Date of Conferral
Childhood obesity rates have increased nationwide, but rates of childhood obesity are higher in Tennessee (TN). The Coordinated School Health (CSH) Program is a multicomponent approach designed to improve academics and health in children in Tennessee; however, researchers have not evaluated the 8 components of the plan and the impact it has on weight in children. The purpose of the study was to determine if a relationship existed between the Coordinated School Health Program and obesity in children. The conceptual framework for this study was Bandura's social cognitive theory. One hundred forty CSH coordinators in TN were surveyed and the results were analyzed using multiple regression to determine the relationship between the 8 components of the CSH program and obesity rates in children in TN. Nutrition service was the only component that was statistically significant. According to study results, many districts had been exposed to the coordinated school health program and had some components in place, but the program was not seen as a priority by school administration, which affected the successful implementation of the program. The findings from this research can be used to help school officials determine how to better integrate the components of the Coordinated School Health program into the existing curriculum, allot time and resources for implementation strategies, hire the appropriate staff, and/or determine which component needs more focus. Determining which component(s) should have more emphasis creates potential for social change by reducing obesity in children, which will likely reduce the chance of those children becoming obese adults.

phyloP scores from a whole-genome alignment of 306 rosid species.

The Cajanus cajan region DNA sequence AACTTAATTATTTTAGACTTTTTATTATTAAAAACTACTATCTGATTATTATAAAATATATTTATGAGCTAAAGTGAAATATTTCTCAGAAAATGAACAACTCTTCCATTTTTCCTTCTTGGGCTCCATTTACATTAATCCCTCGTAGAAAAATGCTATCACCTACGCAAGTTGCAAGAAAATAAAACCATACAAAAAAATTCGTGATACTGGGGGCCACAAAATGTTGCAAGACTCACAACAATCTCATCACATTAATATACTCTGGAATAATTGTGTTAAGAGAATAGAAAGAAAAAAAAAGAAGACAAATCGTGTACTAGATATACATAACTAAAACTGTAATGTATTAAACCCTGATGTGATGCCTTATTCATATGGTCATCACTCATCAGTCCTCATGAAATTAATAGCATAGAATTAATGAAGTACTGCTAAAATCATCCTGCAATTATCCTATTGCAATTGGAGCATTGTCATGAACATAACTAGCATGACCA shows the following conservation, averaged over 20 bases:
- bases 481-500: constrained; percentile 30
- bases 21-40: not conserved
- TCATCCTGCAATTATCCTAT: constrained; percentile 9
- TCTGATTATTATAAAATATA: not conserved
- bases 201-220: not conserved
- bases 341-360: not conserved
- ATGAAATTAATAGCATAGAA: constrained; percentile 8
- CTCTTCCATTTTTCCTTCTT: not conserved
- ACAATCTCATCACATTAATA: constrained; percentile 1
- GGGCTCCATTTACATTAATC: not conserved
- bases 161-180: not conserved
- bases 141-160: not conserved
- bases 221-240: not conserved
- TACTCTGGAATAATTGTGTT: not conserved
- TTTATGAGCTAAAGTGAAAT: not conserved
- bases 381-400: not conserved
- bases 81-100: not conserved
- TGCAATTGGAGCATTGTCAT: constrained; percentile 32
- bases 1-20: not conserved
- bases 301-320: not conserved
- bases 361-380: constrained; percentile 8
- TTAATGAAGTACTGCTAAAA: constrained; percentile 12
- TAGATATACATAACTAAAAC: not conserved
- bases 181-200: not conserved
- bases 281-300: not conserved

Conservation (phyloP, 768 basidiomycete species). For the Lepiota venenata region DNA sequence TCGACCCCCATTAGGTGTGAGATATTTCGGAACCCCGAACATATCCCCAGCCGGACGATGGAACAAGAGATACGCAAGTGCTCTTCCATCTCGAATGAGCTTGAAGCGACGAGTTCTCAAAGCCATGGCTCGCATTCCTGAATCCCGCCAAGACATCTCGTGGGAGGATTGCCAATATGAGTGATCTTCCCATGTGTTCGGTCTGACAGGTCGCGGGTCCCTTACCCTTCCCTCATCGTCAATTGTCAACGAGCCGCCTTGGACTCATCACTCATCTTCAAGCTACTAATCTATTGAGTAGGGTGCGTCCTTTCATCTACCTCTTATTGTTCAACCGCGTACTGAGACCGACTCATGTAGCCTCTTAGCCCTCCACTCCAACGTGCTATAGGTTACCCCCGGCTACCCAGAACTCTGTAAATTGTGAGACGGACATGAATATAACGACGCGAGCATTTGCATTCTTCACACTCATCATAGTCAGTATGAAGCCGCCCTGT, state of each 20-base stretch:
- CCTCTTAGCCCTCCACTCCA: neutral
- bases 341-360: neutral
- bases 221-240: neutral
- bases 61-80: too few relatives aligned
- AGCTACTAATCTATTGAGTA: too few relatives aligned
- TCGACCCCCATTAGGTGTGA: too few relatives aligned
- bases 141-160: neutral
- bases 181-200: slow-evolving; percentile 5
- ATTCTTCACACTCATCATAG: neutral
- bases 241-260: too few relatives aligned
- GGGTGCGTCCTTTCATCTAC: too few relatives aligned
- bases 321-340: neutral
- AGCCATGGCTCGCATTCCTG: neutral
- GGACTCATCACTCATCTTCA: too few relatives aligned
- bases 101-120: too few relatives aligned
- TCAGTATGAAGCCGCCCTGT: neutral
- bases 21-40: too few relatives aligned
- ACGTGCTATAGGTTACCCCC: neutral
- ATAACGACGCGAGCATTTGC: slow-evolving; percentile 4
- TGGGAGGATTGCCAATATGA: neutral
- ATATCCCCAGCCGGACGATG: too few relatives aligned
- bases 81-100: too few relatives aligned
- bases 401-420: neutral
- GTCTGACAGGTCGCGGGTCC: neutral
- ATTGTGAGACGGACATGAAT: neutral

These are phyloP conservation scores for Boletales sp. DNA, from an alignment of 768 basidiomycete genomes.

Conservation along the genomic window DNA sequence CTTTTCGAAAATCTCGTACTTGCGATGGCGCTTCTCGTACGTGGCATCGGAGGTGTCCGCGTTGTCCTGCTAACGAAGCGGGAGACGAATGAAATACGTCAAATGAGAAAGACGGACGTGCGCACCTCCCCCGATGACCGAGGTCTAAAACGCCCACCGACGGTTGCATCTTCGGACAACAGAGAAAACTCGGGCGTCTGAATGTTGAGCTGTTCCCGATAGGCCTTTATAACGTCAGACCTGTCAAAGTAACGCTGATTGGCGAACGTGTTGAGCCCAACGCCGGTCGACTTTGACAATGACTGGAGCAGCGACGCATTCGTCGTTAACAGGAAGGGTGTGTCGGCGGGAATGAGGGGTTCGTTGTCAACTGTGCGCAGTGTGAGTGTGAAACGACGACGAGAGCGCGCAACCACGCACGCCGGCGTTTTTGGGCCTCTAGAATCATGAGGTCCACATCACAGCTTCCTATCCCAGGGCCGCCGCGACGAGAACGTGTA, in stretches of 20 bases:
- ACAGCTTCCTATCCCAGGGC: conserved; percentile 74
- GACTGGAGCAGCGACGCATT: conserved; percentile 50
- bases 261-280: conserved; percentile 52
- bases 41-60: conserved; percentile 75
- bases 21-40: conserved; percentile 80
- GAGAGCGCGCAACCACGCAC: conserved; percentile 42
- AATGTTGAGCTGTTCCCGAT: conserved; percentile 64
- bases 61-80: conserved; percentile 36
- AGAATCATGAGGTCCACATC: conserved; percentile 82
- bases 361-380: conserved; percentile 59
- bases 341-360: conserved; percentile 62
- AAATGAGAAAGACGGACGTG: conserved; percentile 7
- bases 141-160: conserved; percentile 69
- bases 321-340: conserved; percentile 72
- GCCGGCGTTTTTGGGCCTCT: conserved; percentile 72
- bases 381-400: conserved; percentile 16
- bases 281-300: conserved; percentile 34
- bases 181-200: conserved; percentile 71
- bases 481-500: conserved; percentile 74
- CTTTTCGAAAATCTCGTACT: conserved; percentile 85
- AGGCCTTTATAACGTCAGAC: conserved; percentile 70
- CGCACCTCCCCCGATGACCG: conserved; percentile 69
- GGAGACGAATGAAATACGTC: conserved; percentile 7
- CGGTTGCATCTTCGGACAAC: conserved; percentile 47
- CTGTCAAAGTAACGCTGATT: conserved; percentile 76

Green, Tekeela Shonta, "Relationships between the Coordinated School Health Program and Childhood Obesity in Tennessee" (2015). Walden Dissertations and Doctoral Studies. 263.